Isn’t it weird that they had to cajole so many health care professionals into taking the shots? Isn’t it astonishing that there are any at all who would rather lose their jobs than submit to the jabs? Am I the only one hearing stories of physicians taking early retirement, too? Do these trained professionals feel that the jobs they’d be expected to do if they must continue under the terms in effect would no longer be the jobs they trained for? What have they seen or heard?
Occasionally, stories like Dr. Rochagné Kilian’s resignation in Owen Sound pop up on alternative media sites, but who in the media establishment is conducting investigative journalism into this strange phenomenon? The closest I have found is a CBC article from October 13 featuring a few remarks from three Quebec nurses, only one of whom would give their name. Apparently other possible sources backed out of interviews out of fear of reprisals. The CBC dutifully responds to the nurses’ concerns by reciting the refrain that the vaccines are safe and effective. Hopefully that’s all these nurses needed to hear. How is it that nobody had told them until now?
When it comes to exemptions to mandates, it is evident that there is no intention to grant many. “Exceedingly narrow, specific, and somewhat onerous to obtain,” was the prime minister’s description of his standard.
When it comes to exemptions to mandates, it is evident that there is no intention to grant many. “Exceedingly narrow, specific, and somewhat onerous to obtain,” was the prime minister’s description of his standard. Whichever exemptions are granted, there’s no reason to believe they won’t be withdrawn in time.
As regards the adjudication of religious exemptions, it’s abominable that secular powers like the Ontario Human Rights Commission are entrusted with reading people’s hearts to discern the sincerity or validity of their commitments and beliefs and dismissing them out of hand for not conforming to officially accredited creeds. As regards what few medical exemptions are being allowed at present, the most absurd criterion being applied is that someone may be exempted from a second dose if they had a really bad reaction to the first. One must take the jab to find out that one shouldn’t have taken the jab.
On September 13, the CBC ran an article about someone who had a horrible experience following the first shot, but Public Health nonetheless recommends, and his employer still requires the second. The CBC shrugs. Them’s the breaks. The U.S. FDA’s infamous draft list of adverse outcomes shows that they knew early on that bad side effects would range wildly, but the development and distribution of these treatments happened so rapidly that it was impossible to acquire data sufficient to know what conditions are contraindicated.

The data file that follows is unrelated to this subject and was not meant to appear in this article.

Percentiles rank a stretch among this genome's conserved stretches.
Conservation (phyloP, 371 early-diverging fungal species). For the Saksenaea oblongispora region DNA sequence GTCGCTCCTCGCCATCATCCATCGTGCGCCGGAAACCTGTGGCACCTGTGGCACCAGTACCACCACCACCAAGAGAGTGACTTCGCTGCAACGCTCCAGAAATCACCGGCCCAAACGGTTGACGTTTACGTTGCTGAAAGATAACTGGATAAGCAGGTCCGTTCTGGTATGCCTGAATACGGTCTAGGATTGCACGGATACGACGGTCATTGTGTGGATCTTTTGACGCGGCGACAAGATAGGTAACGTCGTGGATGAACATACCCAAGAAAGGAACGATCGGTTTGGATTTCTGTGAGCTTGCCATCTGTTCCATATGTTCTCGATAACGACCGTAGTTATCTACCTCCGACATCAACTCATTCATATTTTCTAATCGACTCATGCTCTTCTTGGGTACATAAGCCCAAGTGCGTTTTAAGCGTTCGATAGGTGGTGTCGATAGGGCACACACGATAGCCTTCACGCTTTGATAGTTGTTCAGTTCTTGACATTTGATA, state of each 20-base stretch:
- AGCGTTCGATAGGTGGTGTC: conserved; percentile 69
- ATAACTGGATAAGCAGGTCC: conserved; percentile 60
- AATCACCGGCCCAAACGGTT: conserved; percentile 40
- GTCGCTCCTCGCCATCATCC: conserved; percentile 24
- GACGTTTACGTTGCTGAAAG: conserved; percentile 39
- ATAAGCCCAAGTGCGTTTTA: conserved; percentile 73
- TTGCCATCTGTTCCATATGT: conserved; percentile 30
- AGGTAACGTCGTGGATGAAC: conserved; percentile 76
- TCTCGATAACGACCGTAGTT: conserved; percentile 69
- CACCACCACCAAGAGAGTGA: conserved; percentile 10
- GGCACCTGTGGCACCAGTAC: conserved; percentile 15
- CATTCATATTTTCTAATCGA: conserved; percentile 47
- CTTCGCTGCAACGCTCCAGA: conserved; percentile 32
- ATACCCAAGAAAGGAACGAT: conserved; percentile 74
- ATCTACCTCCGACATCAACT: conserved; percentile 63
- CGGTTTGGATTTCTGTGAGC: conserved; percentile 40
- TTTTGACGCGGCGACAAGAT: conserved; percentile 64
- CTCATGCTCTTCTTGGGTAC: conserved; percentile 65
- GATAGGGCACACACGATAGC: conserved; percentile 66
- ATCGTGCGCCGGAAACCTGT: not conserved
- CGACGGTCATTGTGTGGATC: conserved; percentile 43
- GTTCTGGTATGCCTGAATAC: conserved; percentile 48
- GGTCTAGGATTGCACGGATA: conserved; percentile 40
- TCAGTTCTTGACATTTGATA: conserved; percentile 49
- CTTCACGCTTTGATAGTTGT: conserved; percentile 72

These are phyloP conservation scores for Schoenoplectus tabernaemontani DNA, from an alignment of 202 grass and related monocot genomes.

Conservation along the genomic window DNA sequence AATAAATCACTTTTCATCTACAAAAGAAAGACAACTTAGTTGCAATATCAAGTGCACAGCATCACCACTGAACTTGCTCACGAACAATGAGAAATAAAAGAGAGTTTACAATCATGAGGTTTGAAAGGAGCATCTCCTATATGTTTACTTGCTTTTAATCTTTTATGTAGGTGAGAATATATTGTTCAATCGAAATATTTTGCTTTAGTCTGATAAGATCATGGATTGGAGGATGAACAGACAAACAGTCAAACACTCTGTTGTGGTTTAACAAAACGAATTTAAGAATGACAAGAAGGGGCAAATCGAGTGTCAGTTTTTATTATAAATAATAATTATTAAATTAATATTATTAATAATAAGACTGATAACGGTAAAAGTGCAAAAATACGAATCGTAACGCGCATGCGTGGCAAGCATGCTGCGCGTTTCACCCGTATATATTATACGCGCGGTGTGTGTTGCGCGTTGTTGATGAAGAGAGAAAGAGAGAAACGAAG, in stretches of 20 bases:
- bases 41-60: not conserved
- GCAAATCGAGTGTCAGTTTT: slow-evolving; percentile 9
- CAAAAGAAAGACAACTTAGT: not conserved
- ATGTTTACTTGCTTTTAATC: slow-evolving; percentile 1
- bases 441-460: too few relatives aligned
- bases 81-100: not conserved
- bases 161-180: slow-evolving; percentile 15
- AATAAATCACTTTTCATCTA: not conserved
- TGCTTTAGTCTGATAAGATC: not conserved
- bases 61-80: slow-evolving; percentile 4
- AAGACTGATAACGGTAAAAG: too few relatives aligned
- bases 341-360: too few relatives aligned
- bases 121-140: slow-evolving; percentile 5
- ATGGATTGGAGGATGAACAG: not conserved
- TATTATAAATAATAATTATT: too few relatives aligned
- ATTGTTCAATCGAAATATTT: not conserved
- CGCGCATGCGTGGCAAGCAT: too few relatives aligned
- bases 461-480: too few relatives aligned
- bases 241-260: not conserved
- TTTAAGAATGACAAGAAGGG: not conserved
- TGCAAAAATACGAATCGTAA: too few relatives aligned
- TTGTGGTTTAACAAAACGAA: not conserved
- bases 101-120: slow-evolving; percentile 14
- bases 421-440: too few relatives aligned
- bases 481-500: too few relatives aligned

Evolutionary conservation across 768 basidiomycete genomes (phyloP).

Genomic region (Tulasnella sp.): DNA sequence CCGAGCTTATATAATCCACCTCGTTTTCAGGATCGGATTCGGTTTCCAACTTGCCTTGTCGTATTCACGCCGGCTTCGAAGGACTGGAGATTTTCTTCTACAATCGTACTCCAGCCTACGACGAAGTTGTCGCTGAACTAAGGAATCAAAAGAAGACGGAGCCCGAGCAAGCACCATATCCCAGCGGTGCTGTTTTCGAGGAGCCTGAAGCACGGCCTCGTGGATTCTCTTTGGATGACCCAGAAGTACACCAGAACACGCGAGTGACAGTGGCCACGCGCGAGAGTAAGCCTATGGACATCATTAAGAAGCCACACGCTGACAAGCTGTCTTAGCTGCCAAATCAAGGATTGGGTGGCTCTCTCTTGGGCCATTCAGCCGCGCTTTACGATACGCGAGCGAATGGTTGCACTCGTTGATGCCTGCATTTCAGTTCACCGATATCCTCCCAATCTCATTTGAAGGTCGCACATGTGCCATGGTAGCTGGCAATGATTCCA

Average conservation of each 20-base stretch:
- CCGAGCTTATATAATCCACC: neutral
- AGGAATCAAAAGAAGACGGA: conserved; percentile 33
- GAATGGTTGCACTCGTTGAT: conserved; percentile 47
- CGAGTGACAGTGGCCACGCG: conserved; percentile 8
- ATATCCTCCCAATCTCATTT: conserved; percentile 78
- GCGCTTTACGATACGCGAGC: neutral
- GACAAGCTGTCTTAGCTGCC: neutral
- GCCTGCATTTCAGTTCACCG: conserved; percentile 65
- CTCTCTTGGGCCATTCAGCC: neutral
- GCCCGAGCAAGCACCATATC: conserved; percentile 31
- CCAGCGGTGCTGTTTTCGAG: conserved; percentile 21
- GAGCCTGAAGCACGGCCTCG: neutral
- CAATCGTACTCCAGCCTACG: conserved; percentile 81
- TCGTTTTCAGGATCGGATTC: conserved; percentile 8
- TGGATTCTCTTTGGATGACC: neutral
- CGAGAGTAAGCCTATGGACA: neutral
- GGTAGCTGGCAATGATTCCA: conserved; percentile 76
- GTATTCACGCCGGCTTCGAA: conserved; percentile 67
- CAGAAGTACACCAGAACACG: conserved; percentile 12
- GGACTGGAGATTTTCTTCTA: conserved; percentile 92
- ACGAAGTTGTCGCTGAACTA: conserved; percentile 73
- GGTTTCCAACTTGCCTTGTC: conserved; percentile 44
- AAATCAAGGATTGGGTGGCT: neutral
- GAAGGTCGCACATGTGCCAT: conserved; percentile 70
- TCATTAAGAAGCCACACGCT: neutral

It’s not like bureaucracies, necessarily operating on generalizations and simplifications, can appreciate differences between persons, from body to body—certainly not when an emergency has been declared. Meanwhile, medical professionals, too, seem similarly obliged to disregard the differences between their own patients and give them all the same direction, otherwise they put their own positions in jeopardy.
Mandates are coercive enough to compromise the principle of voluntary consent. What other coercive measures might come next? On September 3, Dr. Anthony Fauci appeared on CBC’s The National to say in plain speech that the time for coercion has come for Canada. Apparently, he is not only able to bamboozle Congress under oath with impunity; he presumes to tell other nations how to use their police powers. Being King of the World naturally comes with the territory after having declared oneself essentially indistinguishable from Science Itself.
In that obviously pre-scripted exchange—the only kind of interview Dr. Fauci likes to do—CBC’s Andrew Chang does his best impression of Kent Brockman welcoming his new insect overlords, offering to be helpful in rounding up others.
How is it that Dr. Fauci, the godfather of gain-of-function research, doesn’t know by now where this virus came from? That ignorance alone suggests that maybe he isn’t very good at his job. (Of course, if he does know and isn’t telling, he’s bad at his job in a worse way.) If there’s any event during COVID times we could point to and say that sure looks like an actual conspiracy, it was the behind-covering cover-up Lancet letter from February 2020 in which Fauci’s friends pre-emptively declared the lab-leak hypothesis a conspiracy theory. The same Dr. Fauci now informs Canadians that it’s time for outright coercion.
I am concerned about the number of Canadians who are concerned about the trajectory these coercive measures might take. The recent reaction among those on high alert to the Premier of Saskatchewan’s September 13 emergency order permitting entrance into any building without a warrant, confiscation of private property, collection of any information, prohibitions on travel, the relocation of persons, and more, indicates how on edge some people are getting. When Provincial Command was authorized to lead the emergency response through the Provincial Emergency Operations Centre as of October 7, Scott Moe roundly mocked anyone who expressed concerns about potential abuses of power in a tone-deaf fashion that seemed designed to further antagonize. Ha-ha, the silly farmers think we’re going to steal their cows.